Dr. Hunter P. Mabry, teacher, sociologist, and missionary, passed away on July 9, 2016, after a long struggle with chronic radiation damage. Mabry obtained his Doctorate in Sociology of Religion and Social Ethics at the Boston University School of Theology in 1969 and had taught and mentored hundreds of students under the United Methodist Board of Global Ministries and the United Theological College in Bangalore, India. His memorial service was held on July 16 at the Jesus the Redeemer Church, Roanoke, Virginia. Full tribute can be found here.
Gina Zurlo, PhD candidate and student affiliate of the CGCM, and Todd Johnson, Associate Professor of Global Christianity at Gordon-Conwell Theological Seminary, recently published an article “Unaffiliated, Yet Religious: A Methodological and Demographic Analysis.” The article appeared in the Annual Review of the Sociology of Religion and is available online here.
Eva M. Pascal, Michèle Sigg, and Gina Zurlo recently contributed a chapter “Indigenous and Vernacular Christianity” in the Wiley-Blackwell Companion to World Christianity, a collection of essays exploring a range of topics relating to the spread and influence of World Christianity. Their chapter examines indigenous and vernacular Christianity in Asia, Africa, and Latin America. They argue that indigenous and vernacular Christianity is a primary component in the global expansion of Christianity. The volume is edited by Lamin Sanneh, the D. Willis James Professor of World Christianity and of History at Yale University, and Michael McClymond, Professor of Modern Christianity at Saint Louis University. You can find the book here.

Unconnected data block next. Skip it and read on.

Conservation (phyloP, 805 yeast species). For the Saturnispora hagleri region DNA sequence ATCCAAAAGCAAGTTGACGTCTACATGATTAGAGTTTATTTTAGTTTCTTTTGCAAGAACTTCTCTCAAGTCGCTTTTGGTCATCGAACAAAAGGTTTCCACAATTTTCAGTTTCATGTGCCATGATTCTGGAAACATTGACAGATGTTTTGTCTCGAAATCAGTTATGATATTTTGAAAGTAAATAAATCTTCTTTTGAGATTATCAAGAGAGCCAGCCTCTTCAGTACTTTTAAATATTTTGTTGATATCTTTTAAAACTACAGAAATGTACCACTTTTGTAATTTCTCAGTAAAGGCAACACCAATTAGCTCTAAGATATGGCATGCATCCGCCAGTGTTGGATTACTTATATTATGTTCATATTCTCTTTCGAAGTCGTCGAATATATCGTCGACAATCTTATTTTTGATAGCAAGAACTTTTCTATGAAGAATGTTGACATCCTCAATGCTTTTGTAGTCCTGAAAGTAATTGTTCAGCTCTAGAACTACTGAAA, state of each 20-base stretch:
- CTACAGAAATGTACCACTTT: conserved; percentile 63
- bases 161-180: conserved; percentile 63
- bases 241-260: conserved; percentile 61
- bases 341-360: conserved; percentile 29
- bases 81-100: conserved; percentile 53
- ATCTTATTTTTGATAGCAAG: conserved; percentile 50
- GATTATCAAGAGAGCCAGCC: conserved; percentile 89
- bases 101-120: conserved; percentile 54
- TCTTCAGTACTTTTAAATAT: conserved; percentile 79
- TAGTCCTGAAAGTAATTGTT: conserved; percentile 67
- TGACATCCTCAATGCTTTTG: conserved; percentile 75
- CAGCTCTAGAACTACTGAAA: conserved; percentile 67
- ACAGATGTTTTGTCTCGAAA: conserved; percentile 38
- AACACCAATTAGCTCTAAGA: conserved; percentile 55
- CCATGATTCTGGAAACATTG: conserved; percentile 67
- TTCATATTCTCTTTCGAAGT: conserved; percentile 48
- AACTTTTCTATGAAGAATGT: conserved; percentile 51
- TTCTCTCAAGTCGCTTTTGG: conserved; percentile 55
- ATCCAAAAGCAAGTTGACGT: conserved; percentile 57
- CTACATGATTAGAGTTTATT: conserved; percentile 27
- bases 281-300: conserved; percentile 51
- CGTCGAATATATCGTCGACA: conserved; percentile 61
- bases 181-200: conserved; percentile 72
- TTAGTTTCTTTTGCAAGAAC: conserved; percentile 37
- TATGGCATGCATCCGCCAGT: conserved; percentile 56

Daewon Moon, Doctoral Fellow at the CGCM, was recently appointed as a visiting researcher at the Korea Research Institute for Mission (KRIM). He is involved in a project to develop training materials for Korean missionary candidates under the leadership of the renowned Korean missiologist Dr. Steve Moon, who is contributing editor of the International Bulletin of Missionary Research. Daewon is also supporting KRIM’s annual missiological forum and seminar. Following a year and a half of mission work at International Leadership University in Burundi, he and his family have temporarily relocated to Korea due to political instability in Burundi.